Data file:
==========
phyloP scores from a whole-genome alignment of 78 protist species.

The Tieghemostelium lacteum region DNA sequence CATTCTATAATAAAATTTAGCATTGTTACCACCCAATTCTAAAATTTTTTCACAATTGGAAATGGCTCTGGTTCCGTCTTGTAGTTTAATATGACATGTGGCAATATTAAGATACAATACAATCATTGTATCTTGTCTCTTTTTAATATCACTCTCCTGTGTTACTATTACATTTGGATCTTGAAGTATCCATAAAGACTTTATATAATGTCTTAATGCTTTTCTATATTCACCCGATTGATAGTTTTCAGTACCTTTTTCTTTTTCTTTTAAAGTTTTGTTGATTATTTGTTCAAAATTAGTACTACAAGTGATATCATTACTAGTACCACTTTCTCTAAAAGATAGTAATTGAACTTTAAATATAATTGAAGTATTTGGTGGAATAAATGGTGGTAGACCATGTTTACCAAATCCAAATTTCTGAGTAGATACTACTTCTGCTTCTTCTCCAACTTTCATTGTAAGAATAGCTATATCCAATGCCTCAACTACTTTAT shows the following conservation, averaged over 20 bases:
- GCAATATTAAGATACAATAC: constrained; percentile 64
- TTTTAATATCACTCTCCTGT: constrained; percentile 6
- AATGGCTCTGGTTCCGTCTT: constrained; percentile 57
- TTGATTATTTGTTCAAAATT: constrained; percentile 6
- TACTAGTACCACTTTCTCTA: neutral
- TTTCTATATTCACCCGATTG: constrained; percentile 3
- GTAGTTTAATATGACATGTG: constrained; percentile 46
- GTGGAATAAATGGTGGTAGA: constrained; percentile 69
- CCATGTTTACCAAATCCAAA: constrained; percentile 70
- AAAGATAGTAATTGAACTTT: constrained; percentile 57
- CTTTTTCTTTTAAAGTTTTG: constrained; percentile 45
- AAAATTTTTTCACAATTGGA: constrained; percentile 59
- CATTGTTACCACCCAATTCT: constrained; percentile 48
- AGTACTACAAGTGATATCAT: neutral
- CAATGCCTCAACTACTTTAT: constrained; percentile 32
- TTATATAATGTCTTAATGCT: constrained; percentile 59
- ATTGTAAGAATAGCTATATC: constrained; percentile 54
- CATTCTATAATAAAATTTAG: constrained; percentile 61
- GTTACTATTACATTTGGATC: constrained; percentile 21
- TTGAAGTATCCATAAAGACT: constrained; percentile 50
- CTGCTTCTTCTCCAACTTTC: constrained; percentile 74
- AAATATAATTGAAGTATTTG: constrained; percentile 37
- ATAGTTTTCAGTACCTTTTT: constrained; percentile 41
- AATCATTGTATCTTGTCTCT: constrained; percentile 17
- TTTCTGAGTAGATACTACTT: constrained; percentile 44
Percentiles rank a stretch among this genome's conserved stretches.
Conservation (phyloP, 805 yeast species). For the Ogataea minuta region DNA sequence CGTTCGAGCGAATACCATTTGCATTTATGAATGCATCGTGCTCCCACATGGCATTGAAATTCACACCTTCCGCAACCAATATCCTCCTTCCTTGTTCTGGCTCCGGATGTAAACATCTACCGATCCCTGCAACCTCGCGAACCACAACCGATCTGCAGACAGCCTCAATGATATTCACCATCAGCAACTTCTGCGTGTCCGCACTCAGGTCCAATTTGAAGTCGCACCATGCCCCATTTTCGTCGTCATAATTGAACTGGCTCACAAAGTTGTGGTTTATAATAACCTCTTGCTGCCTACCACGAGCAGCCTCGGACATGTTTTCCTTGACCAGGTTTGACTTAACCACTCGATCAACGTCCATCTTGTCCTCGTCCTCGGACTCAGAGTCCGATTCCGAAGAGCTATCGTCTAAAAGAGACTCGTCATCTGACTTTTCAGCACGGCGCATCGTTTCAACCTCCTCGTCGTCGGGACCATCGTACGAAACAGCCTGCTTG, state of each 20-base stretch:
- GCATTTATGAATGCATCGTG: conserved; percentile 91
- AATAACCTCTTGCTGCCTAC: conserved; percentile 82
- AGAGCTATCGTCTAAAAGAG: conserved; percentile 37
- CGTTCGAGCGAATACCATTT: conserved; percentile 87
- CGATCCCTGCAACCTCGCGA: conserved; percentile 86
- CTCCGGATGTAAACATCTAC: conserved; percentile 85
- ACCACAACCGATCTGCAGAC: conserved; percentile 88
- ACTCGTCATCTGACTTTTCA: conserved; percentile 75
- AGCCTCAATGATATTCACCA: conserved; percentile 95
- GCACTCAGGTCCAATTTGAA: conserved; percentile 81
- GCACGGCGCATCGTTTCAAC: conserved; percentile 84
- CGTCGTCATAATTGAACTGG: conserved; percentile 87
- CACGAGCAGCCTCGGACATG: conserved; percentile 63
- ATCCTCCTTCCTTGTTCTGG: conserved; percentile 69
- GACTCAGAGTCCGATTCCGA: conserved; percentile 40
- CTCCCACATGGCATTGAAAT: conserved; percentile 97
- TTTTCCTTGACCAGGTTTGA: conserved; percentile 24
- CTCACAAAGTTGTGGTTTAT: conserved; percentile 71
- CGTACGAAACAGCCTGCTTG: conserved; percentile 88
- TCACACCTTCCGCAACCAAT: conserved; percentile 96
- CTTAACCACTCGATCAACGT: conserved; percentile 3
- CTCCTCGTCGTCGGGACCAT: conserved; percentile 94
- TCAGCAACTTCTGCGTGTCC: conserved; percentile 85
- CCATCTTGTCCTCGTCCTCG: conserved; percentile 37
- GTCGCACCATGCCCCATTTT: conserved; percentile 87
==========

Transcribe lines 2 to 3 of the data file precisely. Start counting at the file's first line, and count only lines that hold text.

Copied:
The Tieghemostelium lacteum region DNA sequence CATTCTATAATAAAATTTAGCATTGTTACCACCCAATTCTAAAATTTTTTCACAATTGGAAATGGCTCTGGTTCCGTCTTGTAGTTTAATATGACATGTGGCAATATTAAGATACAATACAATCATTGTATCTTGTCTCTTTTTAATATCACTCTCCTGTGTTACTATTACATTTGGATCTTGAAGTATCCATAAAGACTTTATATAATGTCTTAATGCTTTTCTATATTCACCCGATTGATAGTTTTCAGTACCTTTTTCTTTTTCTTTTAAAGTTTTGTTGATTATTTGTTCAAAATTAGTACTACAAGTGATATCATTACTAGTACCACTTTCTCTAAAAGATAGTAATTGAACTTTAAATATAATTGAAGTATTTGGTGGAATAAATGGTGGTAGACCATGTTTACCAAATCCAAATTTCTGAGTAGATACTACTTCTGCTTCTTCTCCAACTTTCATTGTAAGAATAGCTATATCCAATGCCTCAACTACTTTAT shows the following conservation, averaged over 20 bases:
- GCAATATTAAGATACAATAC: constrained; percentile 64